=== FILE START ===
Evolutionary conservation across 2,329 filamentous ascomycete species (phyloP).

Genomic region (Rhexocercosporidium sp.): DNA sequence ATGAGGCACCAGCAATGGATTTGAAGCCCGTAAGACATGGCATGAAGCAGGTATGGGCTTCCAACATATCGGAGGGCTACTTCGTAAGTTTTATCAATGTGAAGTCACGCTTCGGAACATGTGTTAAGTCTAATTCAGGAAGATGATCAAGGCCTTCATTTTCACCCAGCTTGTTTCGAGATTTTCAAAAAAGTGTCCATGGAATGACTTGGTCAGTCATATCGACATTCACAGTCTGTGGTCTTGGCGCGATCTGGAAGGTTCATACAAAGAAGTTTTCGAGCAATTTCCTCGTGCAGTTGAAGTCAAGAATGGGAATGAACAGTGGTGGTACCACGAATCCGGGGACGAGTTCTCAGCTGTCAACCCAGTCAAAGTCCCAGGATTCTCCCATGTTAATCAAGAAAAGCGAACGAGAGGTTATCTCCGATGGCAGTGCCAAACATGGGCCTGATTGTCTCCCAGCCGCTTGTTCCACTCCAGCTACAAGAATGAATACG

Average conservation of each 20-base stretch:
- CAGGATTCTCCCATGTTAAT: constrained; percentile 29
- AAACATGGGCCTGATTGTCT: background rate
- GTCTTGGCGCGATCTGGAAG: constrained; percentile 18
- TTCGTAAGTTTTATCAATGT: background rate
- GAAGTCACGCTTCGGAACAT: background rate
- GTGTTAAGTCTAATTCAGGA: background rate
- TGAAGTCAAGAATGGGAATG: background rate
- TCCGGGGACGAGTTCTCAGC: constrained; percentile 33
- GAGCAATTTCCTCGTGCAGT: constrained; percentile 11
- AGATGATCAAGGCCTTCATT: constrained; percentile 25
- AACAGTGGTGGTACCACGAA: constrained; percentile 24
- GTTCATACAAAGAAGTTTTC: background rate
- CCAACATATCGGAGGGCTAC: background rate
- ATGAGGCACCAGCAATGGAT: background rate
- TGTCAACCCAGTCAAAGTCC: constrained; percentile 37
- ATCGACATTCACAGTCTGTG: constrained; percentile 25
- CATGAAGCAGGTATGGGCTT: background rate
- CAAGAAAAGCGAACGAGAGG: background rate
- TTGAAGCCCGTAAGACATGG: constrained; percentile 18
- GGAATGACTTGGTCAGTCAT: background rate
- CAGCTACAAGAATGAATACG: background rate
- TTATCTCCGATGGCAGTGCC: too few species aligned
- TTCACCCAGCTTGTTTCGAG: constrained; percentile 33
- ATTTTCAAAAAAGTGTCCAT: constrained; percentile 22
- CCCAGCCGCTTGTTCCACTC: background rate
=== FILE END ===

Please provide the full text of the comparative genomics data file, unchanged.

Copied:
Evolutionary conservation across 2,329 filamentous ascomycete species (phyloP).

Genomic region (Rhexocercosporidium sp.): DNA sequence ATGAGGCACCAGCAATGGATTTGAAGCCCGTAAGACATGGCATGAAGCAGGTATGGGCTTCCAACATATCGGAGGGCTACTTCGTAAGTTTTATCAATGTGAAGTCACGCTTCGGAACATGTGTTAAGTCTAATTCAGGAAGATGATCAAGGCCTTCATTTTCACCCAGCTTGTTTCGAGATTTTCAAAAAAGTGTCCATGGAATGACTTGGTCAGTCATATCGACATTCACAGTCTGTGGTCTTGGCGCGATCTGGAAGGTTCATACAAAGAAGTTTTCGAGCAATTTCCTCGTGCAGTTGAAGTCAAGAATGGGAATGAACAGTGGTGGTACCACGAATCCGGGGACGAGTTCTCAGCTGTCAACCCAGTCAAAGTCCCAGGATTCTCCCATGTTAATCAAGAAAAGCGAACGAGAGGTTATCTCCGATGGCAGTGCCAAACATGGGCCTGATTGTCTCCCAGCCGCTTGTTCCACTCCAGCTACAAGAATGAATACG

Average conservation of each 20-base stretch:
- CAGGATTCTCCCATGTTAAT: constrained; percentile 29
- AAACATGGGCCTGATTGTCT: background rate
- GTCTTGGCGCGATCTGGAAG: constrained; percentile 18
- TTCGTAAGTTTTATCAATGT: background rate
- GAAGTCACGCTTCGGAACAT: background rate
- GTGTTAAGTCTAATTCAGGA: background rate
- TGAAGTCAAGAATGGGAATG: background rate
- TCCGGGGACGAGTTCTCAGC: constrained; percentile 33
- GAGCAATTTCCTCGTGCAGT: constrained; percentile 11
- AGATGATCAAGGCCTTCATT: constrained; percentile 25
- AACAGTGGTGGTACCACGAA: constrained; percentile 24
- GTTCATACAAAGAAGTTTTC: background rate
- CCAACATATCGGAGGGCTAC: background rate
- ATGAGGCACCAGCAATGGAT: background rate
- TGTCAACCCAGTCAAAGTCC: constrained; percentile 37
- ATCGACATTCACAGTCTGTG: constrained; percentile 25
- CATGAAGCAGGTATGGGCTT: background rate
- CAAGAAAAGCGAACGAGAGG: background rate
- TTGAAGCCCGTAAGACATGG: constrained; percentile 18
- GGAATGACTTGGTCAGTCAT: background rate
- CAGCTACAAGAATGAATACG: background rate
- TTATCTCCGATGGCAGTGCC: too few species aligned
- TTCACCCAGCTTGTTTCGAG: constrained; percentile 33
- ATTTTCAAAAAAGTGTCCAT: constrained; percentile 22
- CCCAGCCGCTTGTTCCACTC: background rate